Oh dear. You're not going to like this. Hooray For Henrietta is an educational game. Oh dear. Sorry, but it features no aliens, no laser death cannon or anything like that. This is all about maths, sums, adding-up, taking away, y'know the stuff. If you're over 12 years old, it's okay, you're excused: but for 5-12 year olds - tough! You're going to learn a bit more about addition, subtracting, multiplication and division (the very words that strike terror into my heart).
But wait, what's this? It's not boring? No, not at all. What makes Hooray For Henrietta is the fun story behind the game and the consequences if you can't solve the sums. It's like the Sesame Street way of learning - give 'em something to laugh about and they'll forget it's homework (Fat chance - Ed)!
The story's this: Hopeless Henry is due to be married to Henrietta, but the mischievous bird John The Parrot is out to cause trouble. John has stolen Henry's coal, hat, trousers and boots and kidnapped Henry. To make matters worse, it you can't rescue Henry in time, John drops him into a vat of cold custard! Ugh.
Hooray For Henrietta comes with two standards of play - one for 5-8 year olds, and one for 9-12 year olds, both are essentially the same except for the level of difficulty in the questions. Both versions have eight different levels ranging from easy to hard. Each mathematical skill has its own mini-game. If you answer enough questions correctly within the time limit Henrietta gets to save Henry, if not John drops the custard. Get through all sections correctly and the marriage can go ahead. Doncha just lurve happy endings?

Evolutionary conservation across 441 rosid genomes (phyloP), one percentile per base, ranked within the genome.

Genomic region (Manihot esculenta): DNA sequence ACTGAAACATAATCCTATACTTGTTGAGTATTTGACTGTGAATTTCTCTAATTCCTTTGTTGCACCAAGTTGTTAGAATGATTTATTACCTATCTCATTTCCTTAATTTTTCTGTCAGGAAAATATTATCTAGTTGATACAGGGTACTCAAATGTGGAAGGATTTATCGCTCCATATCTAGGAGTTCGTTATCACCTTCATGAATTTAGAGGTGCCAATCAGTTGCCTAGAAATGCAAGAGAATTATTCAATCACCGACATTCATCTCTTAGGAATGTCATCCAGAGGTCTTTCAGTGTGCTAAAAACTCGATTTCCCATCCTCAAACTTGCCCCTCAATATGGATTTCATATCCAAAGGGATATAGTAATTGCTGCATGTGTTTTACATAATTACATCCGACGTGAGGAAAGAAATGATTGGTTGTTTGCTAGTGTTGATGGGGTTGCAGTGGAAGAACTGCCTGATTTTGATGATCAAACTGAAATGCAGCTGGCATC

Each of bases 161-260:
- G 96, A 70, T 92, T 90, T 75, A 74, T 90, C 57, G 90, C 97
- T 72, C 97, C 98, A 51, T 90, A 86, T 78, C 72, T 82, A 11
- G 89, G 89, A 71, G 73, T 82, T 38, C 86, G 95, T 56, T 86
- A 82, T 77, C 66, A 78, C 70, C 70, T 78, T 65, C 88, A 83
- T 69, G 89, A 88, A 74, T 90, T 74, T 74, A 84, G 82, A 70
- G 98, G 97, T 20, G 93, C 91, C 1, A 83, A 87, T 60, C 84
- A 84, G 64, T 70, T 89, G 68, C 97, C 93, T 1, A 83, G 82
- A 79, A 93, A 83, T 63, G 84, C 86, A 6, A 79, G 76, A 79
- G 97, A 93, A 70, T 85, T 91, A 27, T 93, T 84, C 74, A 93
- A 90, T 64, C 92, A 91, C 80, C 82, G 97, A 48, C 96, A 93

Succeeding on all levels, Hooray For Henrietta achieves a perfect balance of learning and having fun. With a little bit of adult help even the very young should have no difficulty handling the program: all the user does is type in the numeric answers and the program does the rest. The pack comes complete with a John The Parrot badge, a guide to the program for parents and basic instructions and story card. The graphics are basic, but are a welcome addition, brightening up a usually hated subject.